Here are the two sentences.

  1. This was the fastest I heard someone responded.
  2. This was the fastest I heard someone respond.

Can someone help me understand:

A) Which one is correct, and what is wrong with the mechanics of the incorrect one?

B) If they are both correct, can someone tell me what is the subtle difference between the two different words used?

I chose #1, but my rival chose #2 and everyone agreed with him because they said it "sounds" good. But i'm interested in mechanics and accuracy not sounds. I am really confused with this one. Help from the grammar mechanics gurus is greatly appreciated. Thanks.


Thanks to both Cerberus, Leon Conrad. Cerebus gave the excellent mechanics break-down. The missing That was making it sound awkward.

This was the fastest [that] I heard [that] someone responded.

This was the fastest [that] I heard someone respond.

And Conrad gave the subtle difference between the two meanings. Based on the context, (from Leon's explanation) I was correct, because I did not hear the response my self, I heard about the response from someone else. Because I cant choose 2 answers, I chose Leon's. That subtle difference was hard for me to spot.

  • Both are potentially valid (you could suppose #1 includes an elided that before someone). But both sound rather unnatural to me. I don't know the exact meaning intended, but I think anyone would probably be better than someone. That was the most I thought anyone gave. That was the least I saw anyone give. Etc., etc. – FumbleFingers Feb 7 '14 at 2:57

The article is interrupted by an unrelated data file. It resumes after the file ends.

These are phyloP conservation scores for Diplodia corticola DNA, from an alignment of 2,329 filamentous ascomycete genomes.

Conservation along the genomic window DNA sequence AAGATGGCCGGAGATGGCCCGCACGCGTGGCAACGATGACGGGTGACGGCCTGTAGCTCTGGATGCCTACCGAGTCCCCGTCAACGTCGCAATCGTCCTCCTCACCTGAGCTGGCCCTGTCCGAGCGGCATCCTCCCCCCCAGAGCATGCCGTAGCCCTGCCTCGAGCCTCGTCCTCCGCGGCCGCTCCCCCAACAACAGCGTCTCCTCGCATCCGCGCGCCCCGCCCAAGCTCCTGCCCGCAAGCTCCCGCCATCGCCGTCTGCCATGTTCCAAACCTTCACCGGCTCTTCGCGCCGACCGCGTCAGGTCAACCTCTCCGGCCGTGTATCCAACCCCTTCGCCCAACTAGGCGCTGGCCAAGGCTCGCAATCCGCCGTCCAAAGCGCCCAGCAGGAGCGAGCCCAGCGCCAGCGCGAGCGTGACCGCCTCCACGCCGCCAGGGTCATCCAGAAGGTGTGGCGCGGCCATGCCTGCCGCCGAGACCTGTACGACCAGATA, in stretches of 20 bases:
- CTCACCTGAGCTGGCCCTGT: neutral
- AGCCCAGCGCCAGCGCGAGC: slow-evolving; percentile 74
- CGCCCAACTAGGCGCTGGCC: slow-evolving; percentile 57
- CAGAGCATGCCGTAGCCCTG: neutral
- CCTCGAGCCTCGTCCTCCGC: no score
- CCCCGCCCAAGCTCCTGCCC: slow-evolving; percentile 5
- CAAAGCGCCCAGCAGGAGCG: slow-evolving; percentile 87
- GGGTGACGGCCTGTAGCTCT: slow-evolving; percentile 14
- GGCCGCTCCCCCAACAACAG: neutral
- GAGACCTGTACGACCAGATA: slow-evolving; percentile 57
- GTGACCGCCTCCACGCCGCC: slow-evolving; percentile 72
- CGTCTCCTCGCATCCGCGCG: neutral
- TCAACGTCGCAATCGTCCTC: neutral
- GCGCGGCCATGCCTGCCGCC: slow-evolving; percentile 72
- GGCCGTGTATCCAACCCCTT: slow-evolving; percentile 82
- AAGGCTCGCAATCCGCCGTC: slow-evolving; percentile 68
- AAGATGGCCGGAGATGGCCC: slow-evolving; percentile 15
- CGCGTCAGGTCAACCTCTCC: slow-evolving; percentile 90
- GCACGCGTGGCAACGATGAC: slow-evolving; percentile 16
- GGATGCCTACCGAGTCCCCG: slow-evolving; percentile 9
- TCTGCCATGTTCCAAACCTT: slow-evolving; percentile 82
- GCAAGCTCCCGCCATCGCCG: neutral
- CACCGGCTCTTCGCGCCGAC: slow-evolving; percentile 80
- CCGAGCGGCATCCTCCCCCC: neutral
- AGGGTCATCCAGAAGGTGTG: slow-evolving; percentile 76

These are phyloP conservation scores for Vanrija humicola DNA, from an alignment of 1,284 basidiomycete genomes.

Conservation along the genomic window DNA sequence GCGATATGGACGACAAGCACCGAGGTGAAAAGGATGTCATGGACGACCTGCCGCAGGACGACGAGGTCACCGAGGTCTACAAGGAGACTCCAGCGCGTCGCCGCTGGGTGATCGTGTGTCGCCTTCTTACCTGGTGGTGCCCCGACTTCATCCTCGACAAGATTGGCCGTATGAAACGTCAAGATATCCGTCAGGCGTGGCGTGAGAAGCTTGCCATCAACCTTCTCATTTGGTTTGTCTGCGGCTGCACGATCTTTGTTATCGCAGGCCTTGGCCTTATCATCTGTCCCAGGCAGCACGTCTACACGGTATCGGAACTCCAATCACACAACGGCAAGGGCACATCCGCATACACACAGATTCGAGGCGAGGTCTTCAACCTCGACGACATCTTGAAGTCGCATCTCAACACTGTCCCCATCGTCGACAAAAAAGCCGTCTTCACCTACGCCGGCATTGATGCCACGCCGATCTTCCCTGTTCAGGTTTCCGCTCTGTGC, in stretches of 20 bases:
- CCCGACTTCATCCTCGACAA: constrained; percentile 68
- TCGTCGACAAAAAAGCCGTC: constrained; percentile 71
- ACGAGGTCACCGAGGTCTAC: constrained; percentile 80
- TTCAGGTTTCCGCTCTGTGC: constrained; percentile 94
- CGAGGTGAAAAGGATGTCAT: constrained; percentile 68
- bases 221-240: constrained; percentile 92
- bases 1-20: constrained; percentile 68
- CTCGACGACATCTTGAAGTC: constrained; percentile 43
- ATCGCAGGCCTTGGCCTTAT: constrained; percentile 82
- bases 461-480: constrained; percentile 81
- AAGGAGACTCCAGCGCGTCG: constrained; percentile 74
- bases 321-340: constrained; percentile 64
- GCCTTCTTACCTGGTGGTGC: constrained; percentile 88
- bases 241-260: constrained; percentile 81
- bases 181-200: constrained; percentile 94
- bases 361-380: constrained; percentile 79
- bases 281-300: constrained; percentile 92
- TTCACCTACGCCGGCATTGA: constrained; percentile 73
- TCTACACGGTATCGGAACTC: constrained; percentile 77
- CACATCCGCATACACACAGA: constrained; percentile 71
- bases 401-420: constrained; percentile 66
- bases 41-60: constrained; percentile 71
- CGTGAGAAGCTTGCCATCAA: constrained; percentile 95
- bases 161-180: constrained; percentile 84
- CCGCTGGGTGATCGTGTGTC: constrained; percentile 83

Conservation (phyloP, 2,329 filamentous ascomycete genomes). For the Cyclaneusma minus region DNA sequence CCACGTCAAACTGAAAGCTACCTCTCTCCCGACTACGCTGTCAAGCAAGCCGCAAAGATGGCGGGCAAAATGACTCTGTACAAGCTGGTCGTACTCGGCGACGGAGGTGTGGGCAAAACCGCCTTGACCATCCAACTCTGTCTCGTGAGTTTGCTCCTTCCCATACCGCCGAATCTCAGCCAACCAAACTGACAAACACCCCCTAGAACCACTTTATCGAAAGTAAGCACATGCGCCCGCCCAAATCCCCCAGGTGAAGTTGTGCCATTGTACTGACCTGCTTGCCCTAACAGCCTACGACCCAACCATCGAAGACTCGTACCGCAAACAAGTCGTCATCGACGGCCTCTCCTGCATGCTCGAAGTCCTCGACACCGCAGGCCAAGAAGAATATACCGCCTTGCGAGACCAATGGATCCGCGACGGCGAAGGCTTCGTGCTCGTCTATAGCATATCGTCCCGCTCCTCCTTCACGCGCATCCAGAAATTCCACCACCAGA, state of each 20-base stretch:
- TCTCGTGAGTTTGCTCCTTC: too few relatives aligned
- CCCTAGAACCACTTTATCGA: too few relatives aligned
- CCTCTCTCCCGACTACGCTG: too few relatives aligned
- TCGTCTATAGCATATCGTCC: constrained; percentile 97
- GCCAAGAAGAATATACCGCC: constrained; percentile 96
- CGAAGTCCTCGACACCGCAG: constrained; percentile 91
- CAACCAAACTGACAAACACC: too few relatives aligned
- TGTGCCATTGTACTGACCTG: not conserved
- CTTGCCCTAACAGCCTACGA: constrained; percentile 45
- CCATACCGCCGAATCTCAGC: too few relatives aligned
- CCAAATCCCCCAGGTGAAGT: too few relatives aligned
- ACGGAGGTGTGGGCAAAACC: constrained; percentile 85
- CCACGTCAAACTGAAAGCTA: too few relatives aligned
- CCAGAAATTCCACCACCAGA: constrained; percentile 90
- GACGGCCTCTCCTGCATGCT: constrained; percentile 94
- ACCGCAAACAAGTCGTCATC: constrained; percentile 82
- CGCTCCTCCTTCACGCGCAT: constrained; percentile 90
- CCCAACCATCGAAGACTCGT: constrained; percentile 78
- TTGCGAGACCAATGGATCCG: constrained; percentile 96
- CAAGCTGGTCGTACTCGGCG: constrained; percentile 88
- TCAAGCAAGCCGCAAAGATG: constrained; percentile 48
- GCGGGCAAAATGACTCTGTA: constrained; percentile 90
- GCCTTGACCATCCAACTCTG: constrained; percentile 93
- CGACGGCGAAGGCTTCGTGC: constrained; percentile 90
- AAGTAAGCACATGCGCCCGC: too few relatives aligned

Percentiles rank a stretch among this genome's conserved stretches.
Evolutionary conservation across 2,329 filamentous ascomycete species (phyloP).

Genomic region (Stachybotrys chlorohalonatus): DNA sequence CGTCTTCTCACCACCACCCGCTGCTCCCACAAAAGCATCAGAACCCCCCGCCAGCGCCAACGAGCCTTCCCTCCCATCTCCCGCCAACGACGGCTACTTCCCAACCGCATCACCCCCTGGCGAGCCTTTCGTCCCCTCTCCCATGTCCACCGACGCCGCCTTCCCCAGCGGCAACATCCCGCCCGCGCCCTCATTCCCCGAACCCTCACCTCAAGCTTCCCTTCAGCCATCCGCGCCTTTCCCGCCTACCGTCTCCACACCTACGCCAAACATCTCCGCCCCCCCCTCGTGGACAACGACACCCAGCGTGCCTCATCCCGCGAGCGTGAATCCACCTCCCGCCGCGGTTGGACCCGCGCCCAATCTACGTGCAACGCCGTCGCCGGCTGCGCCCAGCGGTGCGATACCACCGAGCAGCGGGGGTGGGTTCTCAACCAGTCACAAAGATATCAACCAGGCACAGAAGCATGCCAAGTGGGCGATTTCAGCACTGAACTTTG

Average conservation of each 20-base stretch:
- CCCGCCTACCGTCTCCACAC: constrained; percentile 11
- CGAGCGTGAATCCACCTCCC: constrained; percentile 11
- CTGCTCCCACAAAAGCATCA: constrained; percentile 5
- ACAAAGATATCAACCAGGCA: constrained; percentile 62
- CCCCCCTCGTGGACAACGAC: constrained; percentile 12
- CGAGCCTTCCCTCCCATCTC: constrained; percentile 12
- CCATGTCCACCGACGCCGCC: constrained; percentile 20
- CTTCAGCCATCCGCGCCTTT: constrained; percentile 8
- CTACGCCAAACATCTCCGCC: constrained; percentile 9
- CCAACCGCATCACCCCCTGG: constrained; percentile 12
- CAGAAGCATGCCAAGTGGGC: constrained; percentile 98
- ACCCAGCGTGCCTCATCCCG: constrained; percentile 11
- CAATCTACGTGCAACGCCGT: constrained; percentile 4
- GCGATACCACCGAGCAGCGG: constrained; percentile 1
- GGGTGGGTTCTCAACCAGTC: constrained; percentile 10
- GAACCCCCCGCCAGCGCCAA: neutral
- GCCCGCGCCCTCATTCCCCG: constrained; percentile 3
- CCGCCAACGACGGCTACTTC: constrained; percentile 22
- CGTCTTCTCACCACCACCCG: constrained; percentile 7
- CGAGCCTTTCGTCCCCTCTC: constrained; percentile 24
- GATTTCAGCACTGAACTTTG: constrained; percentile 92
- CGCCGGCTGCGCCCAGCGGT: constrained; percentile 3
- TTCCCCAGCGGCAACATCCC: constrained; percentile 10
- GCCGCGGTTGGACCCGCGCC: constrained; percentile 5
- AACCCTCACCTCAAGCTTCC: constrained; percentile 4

• @ Jai: I still think it's a terrible example, and I don't think you've made it any clearer by editing to add the possibility of including that before I in both versions. But I notice you didn't include the possibility of adding another that after heard - so the difference was presumably obvious to you from my first comment. I also don't see why you're sticking with the peculiar-sounding someone, rather than anyone. – FumbleFingers Feb 7 '14 at 17:10
  • @FumbleFingers Anyone sounded better, i have change it. Also, I have added the [that] in braces as suggested by Cerberus because it shows clearly the beginning of each clause. I have it in braces as optional though. But Dont you think it was easier to understand the difference between the two sentences when you clearly know where each clause begin? – iOS Calendar patchthecode.com Feb 7 '14 at 20:28
  • @ Jai: No, I don't think the first optional "that" is enlightening, since it makes no difference whether it's present or not in either construction. But the second "that" can only be included in your example #1 - it simply doesn't make sense with the "bare infinitive" in #2. I think Cerberus has given a correct & comprehensive answer, but if you had simply considered the implications of the specific "elided that before someone", I think you would not have had any problem in the first place. – FumbleFingers Feb 8 '14 at 0:40
  • 1
    As I initially commented, both are perfectly grammatical (if rather odd). But they mean completely different things. For a simpler pair illustrating the difference, consider "I heard [that] you called", which means "I was informed [by someone else] that you called". Contrasting with "I heard you call" which means at the time when you called, I heard you (no-one else was involved). In principle you could include that in my second version - you could say "I heard that you call" to a doctor, say, meaning "I was informed that you call" (i.e. - that you make house visits). – FumbleFingers Feb 10 '14 at 13:07

The second, to me, implies that you heard the fast response yourself.

The first, to me, implies that you heard about the quickness of the response from someone else.